Now the most hilarious of grad admissions letters - the form rejection letter. My favorite sentence: "We examined all applications conscientiously, accepting for each program those applicants who appeared to have the greatest potential." So I don't have much potential? Thanks for letting me know! Ironically, this came from the department of one of the profs who sent me a personal rejection assuring me that she could see my potential.

Anonymous said...

I didn't send any follow up to the Profs I contacted if I didn't get in to the school. The reason is I don't want them to reply and wish me back. It's also dilemma if the school I got in actually turns out better than the one I got rejected (ok, programs or school reputations or whatever, but let's save it for the time being), if I'd send an email and let them know I'm going to which schools, I don't want to appear like "Hey you see? I don't care about your school rejection" kind of email. So I kept it quiet.

On the other hand, I did get in to the schools where I contacted Profs but I'm not going to accept their offer, then I composed personalized emails and send my gratitude for their gesture before the application.

Anonymous said...

I've sent some when I've rejected the other projects that I could've been on. After reading your earlier post I was conscious of what I should put in though the first one was bad, the ones after that were much better as I do intend to collaborate with them later on in my career. However, for one of them I kind of subtly showed my hatred. It's nice to think that I've finally put my point across. Childish, yes. Satisfied, also a big yes. Though I'm sure FSP will never get one like that, and I extremely rarely hate someone.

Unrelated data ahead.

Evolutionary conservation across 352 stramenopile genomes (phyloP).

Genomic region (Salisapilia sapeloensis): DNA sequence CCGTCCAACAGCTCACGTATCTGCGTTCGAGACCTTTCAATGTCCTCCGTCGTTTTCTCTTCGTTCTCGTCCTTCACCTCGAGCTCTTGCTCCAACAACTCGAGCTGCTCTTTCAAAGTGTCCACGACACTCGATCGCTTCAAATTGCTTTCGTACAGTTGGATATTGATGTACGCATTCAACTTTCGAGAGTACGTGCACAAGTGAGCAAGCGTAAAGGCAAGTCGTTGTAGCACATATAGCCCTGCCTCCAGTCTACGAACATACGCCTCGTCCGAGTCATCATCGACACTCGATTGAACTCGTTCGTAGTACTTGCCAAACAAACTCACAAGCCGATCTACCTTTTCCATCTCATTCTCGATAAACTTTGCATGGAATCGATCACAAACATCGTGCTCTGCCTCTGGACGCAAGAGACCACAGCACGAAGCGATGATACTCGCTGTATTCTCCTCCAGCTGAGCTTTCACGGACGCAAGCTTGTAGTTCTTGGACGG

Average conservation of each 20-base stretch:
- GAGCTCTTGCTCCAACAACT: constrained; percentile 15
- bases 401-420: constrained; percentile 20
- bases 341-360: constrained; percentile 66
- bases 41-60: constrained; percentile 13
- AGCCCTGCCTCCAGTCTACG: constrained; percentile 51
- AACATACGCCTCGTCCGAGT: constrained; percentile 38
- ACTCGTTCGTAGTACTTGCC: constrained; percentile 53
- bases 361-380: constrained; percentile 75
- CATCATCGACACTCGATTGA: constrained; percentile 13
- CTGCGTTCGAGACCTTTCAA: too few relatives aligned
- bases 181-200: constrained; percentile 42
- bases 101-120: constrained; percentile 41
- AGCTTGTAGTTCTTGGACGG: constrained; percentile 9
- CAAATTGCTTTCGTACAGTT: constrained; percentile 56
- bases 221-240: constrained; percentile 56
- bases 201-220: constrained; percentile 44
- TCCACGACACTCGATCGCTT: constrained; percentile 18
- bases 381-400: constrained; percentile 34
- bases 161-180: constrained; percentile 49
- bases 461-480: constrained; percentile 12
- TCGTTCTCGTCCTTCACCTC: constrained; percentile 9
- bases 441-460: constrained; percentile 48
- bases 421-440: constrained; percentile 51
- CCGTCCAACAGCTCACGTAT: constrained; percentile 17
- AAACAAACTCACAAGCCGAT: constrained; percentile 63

Anonymous said...

I don't think the students are trying to console you. The idea would be more that they (1)appreciate that you took the time to consider them / fly them out to visit, and (2) want to keep the lines of communication open so they can take advantage of future collaborations. You probably don't care about their career, but they do! It's always advantageous for the student for all PIs to think well of them and remember them as good potential future colleagues.

GMP said...

I'm with FSP's colleague -- I am really annoyed by elaborate attempts to let faculty down easy, including patting our egos ("You do interesting/world-class research" -- thanks, we know!), promising continued contact ("Perhaps we will have a chance to work together in the future" -- LOL! No worries kid, no broken heart here), or sharing the agony of their thought process topped off with a bit of patronizing ("This was a really hard decision, and, in the end, I feel that going with FancyPants U is the best decision for me." -- Duh! Of course, otherwise you wouldn't have made that decision.)

If a professor has taken the time to correspond with you prior to admission and especially if they took an interest in recruiting you (e.g. gave you an RA offer), you should definitely let them know that you are going elsewhere. However, keep it brief. Simply write "Dear Prof. X, I have decided to accept the offer from FancyPants U. Thank you for your time and your interest in recruiting me/your generous offer. Best regards, Student A". You don't have to justify yourself or share the details and the agony of your decision process.